What’s the biggest challenge to commercial space travel? No, it’s not the technical challenge of launching men 100 miles high on top of a huge explosive, but H.R. 3752, a piece of pending legislation with ominous consequences. Already, contenders for the space race are lobbying for regulation that is most favorable to their preferred method of rocketry. Before a single private rocket reaches space, pull-peddlers in Washington are already competing for government permissions and favors. Since space travel is currently popular with voters, it is just as likely to receive federal dollars as federal regulations, but either result is likely to keep rockets grounded.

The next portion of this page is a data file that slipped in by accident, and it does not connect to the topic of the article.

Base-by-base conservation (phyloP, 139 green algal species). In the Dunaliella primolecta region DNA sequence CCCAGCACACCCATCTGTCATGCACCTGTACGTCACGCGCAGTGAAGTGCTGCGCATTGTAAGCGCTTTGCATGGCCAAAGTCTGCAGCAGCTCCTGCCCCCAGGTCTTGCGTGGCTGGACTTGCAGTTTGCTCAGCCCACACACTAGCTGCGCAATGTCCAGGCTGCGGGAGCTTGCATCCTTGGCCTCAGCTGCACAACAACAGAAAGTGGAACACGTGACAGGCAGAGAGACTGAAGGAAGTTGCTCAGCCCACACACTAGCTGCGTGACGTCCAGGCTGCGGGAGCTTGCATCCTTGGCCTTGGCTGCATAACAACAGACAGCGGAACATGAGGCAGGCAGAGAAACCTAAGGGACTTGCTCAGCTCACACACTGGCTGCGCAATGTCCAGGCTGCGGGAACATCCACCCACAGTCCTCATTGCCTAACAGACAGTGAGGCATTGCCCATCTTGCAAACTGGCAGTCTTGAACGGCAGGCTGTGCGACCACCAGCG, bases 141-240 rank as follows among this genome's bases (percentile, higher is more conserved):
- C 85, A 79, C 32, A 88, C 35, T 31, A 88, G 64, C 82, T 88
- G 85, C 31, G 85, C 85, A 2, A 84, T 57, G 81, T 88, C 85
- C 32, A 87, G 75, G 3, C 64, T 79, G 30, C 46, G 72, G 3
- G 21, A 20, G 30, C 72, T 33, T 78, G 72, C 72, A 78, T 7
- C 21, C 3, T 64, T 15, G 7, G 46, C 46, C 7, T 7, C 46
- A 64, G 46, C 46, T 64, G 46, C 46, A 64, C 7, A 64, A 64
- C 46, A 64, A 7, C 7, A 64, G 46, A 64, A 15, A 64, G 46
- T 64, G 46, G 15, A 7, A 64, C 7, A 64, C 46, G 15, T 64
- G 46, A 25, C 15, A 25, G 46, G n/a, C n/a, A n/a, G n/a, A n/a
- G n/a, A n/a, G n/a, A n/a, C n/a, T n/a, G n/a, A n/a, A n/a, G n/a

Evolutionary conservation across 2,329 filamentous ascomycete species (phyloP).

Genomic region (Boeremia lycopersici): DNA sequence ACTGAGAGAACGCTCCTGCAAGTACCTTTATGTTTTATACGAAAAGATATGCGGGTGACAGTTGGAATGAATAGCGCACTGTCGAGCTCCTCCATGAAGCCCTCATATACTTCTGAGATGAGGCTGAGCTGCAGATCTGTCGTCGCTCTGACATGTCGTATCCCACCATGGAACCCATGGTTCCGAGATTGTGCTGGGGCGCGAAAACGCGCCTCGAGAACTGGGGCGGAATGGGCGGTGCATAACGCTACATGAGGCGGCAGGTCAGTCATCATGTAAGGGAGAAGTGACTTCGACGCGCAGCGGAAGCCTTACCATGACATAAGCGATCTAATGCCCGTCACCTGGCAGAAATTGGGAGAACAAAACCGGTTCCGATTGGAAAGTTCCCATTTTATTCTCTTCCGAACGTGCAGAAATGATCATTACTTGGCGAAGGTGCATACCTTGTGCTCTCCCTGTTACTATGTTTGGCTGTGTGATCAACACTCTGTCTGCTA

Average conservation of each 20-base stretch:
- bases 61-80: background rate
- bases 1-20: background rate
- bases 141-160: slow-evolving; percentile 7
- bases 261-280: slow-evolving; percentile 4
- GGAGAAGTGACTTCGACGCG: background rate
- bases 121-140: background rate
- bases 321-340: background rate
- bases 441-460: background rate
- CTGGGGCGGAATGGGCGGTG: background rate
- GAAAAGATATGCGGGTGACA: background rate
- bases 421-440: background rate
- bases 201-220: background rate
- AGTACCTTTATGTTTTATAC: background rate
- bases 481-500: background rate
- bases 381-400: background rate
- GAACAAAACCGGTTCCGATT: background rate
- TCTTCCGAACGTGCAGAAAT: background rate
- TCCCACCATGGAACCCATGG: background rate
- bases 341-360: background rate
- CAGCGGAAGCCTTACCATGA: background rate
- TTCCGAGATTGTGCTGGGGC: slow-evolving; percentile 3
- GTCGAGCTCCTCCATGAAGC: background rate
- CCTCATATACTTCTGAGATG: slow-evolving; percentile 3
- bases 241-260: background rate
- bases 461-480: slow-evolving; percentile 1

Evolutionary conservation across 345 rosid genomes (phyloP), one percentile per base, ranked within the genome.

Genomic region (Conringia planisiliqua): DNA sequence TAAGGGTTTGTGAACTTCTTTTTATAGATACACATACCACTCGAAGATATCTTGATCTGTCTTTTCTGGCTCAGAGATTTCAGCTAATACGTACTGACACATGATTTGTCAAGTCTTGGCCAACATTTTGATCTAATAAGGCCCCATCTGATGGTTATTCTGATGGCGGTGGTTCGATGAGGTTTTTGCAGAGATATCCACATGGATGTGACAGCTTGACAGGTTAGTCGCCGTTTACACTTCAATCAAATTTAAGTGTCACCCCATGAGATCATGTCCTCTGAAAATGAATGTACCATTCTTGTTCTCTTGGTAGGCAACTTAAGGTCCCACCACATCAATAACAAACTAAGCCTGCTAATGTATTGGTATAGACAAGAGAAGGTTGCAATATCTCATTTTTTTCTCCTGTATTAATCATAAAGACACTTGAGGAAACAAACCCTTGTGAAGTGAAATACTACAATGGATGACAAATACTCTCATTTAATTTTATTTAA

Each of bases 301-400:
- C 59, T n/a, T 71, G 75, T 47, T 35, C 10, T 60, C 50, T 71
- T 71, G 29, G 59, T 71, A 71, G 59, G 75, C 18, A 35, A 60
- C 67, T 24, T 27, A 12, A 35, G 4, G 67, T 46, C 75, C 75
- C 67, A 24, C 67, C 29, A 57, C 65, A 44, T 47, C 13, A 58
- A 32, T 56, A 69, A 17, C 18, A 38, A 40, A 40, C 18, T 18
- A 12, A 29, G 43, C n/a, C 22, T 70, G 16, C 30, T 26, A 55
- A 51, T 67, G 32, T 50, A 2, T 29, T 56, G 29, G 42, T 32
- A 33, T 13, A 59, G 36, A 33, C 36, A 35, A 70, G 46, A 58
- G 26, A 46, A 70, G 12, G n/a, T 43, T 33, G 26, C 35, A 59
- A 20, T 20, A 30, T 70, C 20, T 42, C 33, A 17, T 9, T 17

Anyone who has faith in government-run space travel should take note of the space shuttle program. It’s problems go far beyond the “NASA culture,” (compare it to the single-minded vision of Burt Rutan) safety compromises with environmentalists, or their ancient and dilapidated condition. The very notion of a government run “shuttle” should set of warning bells for anyone who has experienced Amtrak or government-run airlines. The shuttle’s creation and stagnation was the result of a compromise between clashing constituencies, a need to justify funding, and (ironically) an inability to take risks and seek bold new direction.